1968 European Cup Final

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1968 European Cup Final
Old Wembley Stadium (external view).jpg
Event 1967–68 European Cup
After extra time
Date 29 May 1968
Venue Wembley Stadium, London
Man of the Match John Aston
(Manchester United)
Referee Concetto Lo Bello (Italy)
Attendance 92,225
1967
1969

The 1968 European Cup Final was a football match played at Wembley Stadium on 29 May 1968 to determine the winners of the 1967–68 European Cup, the 13th season of the European Cup, a tournament organised by UEFA for the champions of European leagues. The final was contested by Benfica of Portugal and Manchester United of England, with Manchester United winning 4–1 after extra time.

The first half passed without incident, but eight minutes into the second half, Bobby Charlton opened the scoring for Manchester United with a rare headed goal. However, the lead only lasted for 22 minutes before Jaime Graça scored for Benfica. Benfica almost had a chance to win the match near the end of normal time, but goalkeeper Alex Stepney made a crucial save during a one-on-one with Eusébio. Eusébio applauded the save.[1]

The score remained at 1–1 until the end of normal time, forcing the match into extra time. The temperature was clearly playing a part in the players' fitness, and Benfica's players were clearly flagging when George Best put United in the lead again three minutes into extra time. Picking up the ball 25 yards from goal after the Benfica players failed to deal with Stepney's long kick downfield, Best broke into the penalty area and dribbled round the goalkeeper and rolled the ball into an empty net. Brian Kidd, who was celebrating his 19th birthday, added United's third a minute later, before Charlton rounded off the scoring before 100 minutes had been played.

United were without their high-scoring forward Denis Law, who was sidelined with a knee injury and watched the match on television while in hospital.[2]

United's win meant that they became the first English team to win the European Cup, just a year after Celtic had become the first British team to do so. The win also marked the culmination of Manchester United's 10 years of rebuilding after the 1958 Munich air disaster, in which eight players had been killed and manager Matt Busby had been left fighting for his life. Captain Bobby Charlton and Bill Foulkes who had both survived the crash played in the game.

Match[edit]

Details[edit]

29 May 1968
19:45 BST
Benfica Portugal 1–4 (a.e.t.) England Manchester United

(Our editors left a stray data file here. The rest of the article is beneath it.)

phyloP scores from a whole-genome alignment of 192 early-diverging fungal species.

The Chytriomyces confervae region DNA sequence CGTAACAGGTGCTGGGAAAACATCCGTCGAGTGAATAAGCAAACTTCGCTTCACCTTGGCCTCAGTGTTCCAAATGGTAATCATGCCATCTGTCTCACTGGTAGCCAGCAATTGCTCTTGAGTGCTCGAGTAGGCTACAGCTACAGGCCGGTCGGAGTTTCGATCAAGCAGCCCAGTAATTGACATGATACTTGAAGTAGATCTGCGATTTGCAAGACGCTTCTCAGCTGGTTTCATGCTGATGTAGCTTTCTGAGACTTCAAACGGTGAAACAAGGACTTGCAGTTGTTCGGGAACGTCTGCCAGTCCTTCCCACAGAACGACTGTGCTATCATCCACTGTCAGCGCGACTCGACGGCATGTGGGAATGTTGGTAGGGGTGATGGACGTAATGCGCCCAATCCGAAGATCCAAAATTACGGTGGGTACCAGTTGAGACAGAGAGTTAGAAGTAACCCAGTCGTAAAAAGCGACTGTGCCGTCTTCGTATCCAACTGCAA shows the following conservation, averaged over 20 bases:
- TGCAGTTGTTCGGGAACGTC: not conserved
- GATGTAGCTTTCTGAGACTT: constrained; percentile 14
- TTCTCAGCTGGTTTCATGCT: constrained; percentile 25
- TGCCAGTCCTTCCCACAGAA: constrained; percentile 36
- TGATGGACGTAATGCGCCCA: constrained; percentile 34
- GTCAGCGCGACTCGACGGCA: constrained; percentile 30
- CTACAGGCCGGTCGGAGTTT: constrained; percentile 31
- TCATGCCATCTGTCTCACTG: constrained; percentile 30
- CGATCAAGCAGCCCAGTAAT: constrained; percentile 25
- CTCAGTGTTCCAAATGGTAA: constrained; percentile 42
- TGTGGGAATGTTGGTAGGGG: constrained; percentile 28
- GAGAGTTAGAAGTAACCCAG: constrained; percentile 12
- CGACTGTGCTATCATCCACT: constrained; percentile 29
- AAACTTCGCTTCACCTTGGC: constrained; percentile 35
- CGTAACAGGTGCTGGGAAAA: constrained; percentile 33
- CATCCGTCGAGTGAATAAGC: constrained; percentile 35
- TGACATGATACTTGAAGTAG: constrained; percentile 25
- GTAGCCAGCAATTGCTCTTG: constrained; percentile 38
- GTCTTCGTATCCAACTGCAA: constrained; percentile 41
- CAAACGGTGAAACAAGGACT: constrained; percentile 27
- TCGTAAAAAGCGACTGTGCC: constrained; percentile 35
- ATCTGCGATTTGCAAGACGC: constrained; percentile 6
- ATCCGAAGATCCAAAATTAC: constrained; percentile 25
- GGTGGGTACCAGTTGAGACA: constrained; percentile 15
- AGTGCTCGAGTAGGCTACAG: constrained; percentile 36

Graça Goal 79' Report Charlton Goal 53'99'
Best Goal 92'
Kidd Goal 94'
Wembley Stadium, London
Attendance: 92,225
Referee: Concetto Lo Bello (Italy)
Benfica
Manchester United
GK 1 Portugal José Henrique
RB 2 Portugal Adolfo Calisto
CB 3 Portugal Humberto Fernandes Booked 20'
CB 4 Portugal Jacinto Santos
LB 5 Portugal Fernando Cruz
RM 6 Portugal Jaime Graça
CM 7 Portugal Mário Coluna (c)
LM 8 Portugal José Augusto
RF 9 Portugal José Torres
CF 10 Portugal Eusébio
LF 11 Portugal António Simões
Substitute:
GK 12 Portugal Alfredo Nascimento
Manager:
Brazil Otto Glória
Benfica vs Man Utd 1968-05-29.svg
GK 1 England Alex Stepney
RB 2 Republic of Ireland Shay Brennan
CB 5 England Bill Foulkes
CB 10 England David Sadler
LB 3 Republic of Ireland Tony Dunne
RM 4 Scotland Pat Crerand
CM 9 England Bobby Charlton (c)
LM 6 England Nobby Stiles
RF 7 Northern Ireland George Best
CF 8 England Brian Kidd
LF 11 England John Aston
Substitute:
GK 12 England Jimmy Rimmer
Manager:
Scotland Matt Busby

Man of the Match:
England John Aston (Manchester United)[3]

Linesmen:
Italy Aurelio Angonese (Italy)
Italy Francesco Francescon (Italy)

See also[edit]

References[edit]

  • Murphy, Alex (2006). The Official Illustrated History of Manchester United. London: Orion Books. pp. 118–121. ISBN 0-7528-7603-1. 
  • White, John D. T. (2008). The Official Manchester United Almanac. London: Orion Books. pp. 160–161. ISBN 978-0-7528-9192-7. 
  • 1968 European Cup Final - Manchester United 4 Benfica 1 (DVD). Manchester United. 29 May 1968. 
  • "1968: Manchester Utd win European Cup". On This Day. BBC. 1968-05-29. Retrieved 19 September 2008. 

Notes[edit]

  1. ^ [1]
  2. ^ "Denis Law". nationalfootballmuseum.com. Archived from the original on 22 June 2008. Retrieved 23 February 2013. 
  3. ^ Morgan, Steve (14 April 2009). "Portuguese links: A-M". ManUtd.com (Manchester United). Archived from the original on 17 April 2009. Retrieved 14 April 2009. 

External links[edit]